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user copy constructor

From: Bengt Gustafsson <bengt.gustafsson_at_[hidden]>
Date: Thu, 12 Dec 2019 23:06:19 +0100
I like the concept, but I think the syntax should be more like what we
use to define that the default constructor should be defaulted. It also
needs to work for move constructors and preferably for assignment
operators. One possible syntax would be:

class Foo {
   std::vector<int> first;
   std::list<int> second;
   void *no_copy;

   Foo(const Foo &) : default, no_copy(nullptr) {}
   Foo(Foo&&) : default, no_copy(nullptr) {}

The default word is to be interpreted as doing a meberwise copy construction for those members not explicitly mentioned, which is similar to how initialized member declarations or with this lacking default construction is used for unmentioned members today. So the word default indicates that instead of defaulting to initiation (or default construction) for unmentioned members copying/moving should be done. Of course it should be legalt to not mention any members for a copy constructor which is to copy all members but then in addition do something in the function body. This may be just as valuable as the original use case:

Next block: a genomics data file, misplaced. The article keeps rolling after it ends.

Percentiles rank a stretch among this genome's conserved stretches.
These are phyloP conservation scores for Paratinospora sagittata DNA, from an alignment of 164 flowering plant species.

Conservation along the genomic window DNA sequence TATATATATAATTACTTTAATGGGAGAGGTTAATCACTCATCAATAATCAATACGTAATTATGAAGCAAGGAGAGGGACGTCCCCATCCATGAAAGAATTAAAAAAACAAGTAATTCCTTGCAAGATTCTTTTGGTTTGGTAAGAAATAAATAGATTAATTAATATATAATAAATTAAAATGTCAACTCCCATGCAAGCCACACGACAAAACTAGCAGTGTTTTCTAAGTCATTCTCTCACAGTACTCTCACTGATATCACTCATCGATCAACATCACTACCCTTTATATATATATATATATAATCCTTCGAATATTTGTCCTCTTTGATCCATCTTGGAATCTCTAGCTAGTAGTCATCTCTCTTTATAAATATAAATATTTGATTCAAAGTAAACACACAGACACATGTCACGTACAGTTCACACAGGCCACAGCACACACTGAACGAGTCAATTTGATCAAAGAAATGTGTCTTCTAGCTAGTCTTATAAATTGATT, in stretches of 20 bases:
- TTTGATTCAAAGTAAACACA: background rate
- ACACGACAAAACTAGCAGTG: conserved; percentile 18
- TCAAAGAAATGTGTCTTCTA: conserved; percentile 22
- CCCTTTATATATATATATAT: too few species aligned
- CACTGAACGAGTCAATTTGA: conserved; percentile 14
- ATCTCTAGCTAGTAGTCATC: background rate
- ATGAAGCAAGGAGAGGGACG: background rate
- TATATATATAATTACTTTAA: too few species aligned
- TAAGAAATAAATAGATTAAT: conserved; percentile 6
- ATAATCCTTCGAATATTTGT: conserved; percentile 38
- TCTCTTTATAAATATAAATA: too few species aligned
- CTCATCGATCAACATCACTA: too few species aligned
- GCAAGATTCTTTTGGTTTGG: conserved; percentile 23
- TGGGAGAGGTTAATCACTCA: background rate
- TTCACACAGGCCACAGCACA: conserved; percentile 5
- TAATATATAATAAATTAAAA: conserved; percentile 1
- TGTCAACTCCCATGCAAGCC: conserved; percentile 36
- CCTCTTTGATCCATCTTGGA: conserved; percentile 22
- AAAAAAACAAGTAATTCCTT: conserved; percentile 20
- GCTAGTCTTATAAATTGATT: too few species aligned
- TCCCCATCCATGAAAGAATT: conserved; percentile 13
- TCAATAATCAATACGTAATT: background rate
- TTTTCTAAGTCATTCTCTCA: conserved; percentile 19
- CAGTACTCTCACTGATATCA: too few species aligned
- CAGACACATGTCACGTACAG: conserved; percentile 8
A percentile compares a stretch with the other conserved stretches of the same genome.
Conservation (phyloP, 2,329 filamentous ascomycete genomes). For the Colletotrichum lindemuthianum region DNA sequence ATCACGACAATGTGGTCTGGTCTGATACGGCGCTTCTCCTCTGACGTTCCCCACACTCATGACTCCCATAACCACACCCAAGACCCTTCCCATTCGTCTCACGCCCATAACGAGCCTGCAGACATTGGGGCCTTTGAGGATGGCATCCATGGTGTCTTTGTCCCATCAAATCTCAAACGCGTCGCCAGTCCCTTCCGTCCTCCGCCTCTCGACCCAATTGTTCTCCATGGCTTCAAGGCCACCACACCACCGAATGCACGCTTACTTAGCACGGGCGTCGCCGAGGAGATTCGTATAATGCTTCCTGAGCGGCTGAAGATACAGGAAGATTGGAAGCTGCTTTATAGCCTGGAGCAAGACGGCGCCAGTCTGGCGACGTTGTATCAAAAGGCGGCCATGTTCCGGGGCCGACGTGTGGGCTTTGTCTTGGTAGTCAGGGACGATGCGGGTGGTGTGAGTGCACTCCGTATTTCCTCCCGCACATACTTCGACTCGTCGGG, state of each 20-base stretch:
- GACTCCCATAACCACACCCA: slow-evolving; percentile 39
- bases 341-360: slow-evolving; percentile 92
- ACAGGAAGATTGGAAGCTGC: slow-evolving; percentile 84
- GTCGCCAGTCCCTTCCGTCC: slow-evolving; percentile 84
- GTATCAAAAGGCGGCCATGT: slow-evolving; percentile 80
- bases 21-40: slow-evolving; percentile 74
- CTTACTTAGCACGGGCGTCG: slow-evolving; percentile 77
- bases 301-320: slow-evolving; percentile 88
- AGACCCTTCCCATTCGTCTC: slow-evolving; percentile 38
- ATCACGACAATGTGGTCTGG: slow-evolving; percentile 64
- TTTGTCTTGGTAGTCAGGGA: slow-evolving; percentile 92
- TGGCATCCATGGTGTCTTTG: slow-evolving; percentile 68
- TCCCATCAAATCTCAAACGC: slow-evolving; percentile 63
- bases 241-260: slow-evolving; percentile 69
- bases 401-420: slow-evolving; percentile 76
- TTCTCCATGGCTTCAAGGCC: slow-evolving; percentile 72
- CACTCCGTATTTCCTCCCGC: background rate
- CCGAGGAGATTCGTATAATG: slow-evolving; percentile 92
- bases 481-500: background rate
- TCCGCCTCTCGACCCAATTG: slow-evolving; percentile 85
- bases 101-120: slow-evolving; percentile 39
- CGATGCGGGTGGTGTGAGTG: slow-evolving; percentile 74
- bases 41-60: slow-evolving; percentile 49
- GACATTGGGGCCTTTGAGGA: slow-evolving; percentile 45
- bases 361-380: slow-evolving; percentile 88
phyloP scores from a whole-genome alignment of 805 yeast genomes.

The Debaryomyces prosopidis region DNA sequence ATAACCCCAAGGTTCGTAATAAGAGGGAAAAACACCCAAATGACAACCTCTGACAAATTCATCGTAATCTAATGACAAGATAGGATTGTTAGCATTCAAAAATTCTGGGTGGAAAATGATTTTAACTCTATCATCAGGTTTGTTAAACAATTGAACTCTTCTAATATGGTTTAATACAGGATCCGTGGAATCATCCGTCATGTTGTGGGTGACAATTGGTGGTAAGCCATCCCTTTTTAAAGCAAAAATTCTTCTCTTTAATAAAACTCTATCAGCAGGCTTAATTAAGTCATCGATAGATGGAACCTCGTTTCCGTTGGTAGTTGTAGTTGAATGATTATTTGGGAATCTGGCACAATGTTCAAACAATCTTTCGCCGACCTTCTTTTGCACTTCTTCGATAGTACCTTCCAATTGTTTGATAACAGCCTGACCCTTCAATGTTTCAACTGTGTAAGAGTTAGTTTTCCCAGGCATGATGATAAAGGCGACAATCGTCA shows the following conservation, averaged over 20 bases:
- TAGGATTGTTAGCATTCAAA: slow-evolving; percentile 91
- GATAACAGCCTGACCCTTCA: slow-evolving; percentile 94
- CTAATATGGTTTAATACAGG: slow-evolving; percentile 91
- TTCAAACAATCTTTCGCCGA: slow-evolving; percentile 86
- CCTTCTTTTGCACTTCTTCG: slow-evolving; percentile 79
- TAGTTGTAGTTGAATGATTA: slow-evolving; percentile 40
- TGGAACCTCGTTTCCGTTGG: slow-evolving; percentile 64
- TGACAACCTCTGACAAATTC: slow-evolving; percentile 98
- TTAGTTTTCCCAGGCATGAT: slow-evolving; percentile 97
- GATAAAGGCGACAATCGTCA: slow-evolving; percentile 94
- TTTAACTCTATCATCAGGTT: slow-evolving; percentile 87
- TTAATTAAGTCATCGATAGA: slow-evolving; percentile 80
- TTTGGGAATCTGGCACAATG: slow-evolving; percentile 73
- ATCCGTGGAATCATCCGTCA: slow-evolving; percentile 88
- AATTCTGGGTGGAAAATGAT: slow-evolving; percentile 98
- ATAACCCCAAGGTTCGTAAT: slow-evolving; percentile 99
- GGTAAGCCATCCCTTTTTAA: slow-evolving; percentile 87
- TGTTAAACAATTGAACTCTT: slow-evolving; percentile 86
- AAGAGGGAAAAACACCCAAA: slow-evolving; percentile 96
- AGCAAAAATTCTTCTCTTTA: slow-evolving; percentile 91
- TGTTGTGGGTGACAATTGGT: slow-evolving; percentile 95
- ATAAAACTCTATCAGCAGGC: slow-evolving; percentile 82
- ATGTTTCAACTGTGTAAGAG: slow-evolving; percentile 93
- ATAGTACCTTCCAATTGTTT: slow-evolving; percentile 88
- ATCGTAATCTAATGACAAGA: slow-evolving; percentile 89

Foo(const Foo&) : default { log("Copy constructed yet another Foo"); }

Extending this to the assignment operator would be nice but is not so easy as there is no specific syntax to denote the actual copying of each member. The only solution I could think of right now is to start allowing the same syntax as for constructors, but with the meaning changed to for each mentioned member do an assignment rather than a construction, of course. This would allow us to write simplified assignment operators in the same way:

    Foo& operator=(const Foo& src) : default, first=vector{1, 2}, no_copy= {}

Here I diverged from the initializer syntax and use = to emphasize that there is assignment going on. Furthermore I dream up the syntax member= to indicate that the member in question should not be touched. This seems rather ugly so maybe for this case the original syntax of ! is better:

    Foo& operator=(const Foo& src) : default, second=second+src.second, !no_copy {}

For orthogonality reasons you would not have to mention default but could use this member-assignment-list syntax as an alternative to writing assignment statements inside the body. One possible benefit would be that compilers could issue warnings if any members are missed in the list (and no default is mentioned).

Indeed this is a separate feature that warrants its own proposal, which then would reasonably incorporate the original proposal's default based syntax extension.

Received on 2019-12-12 16:08:38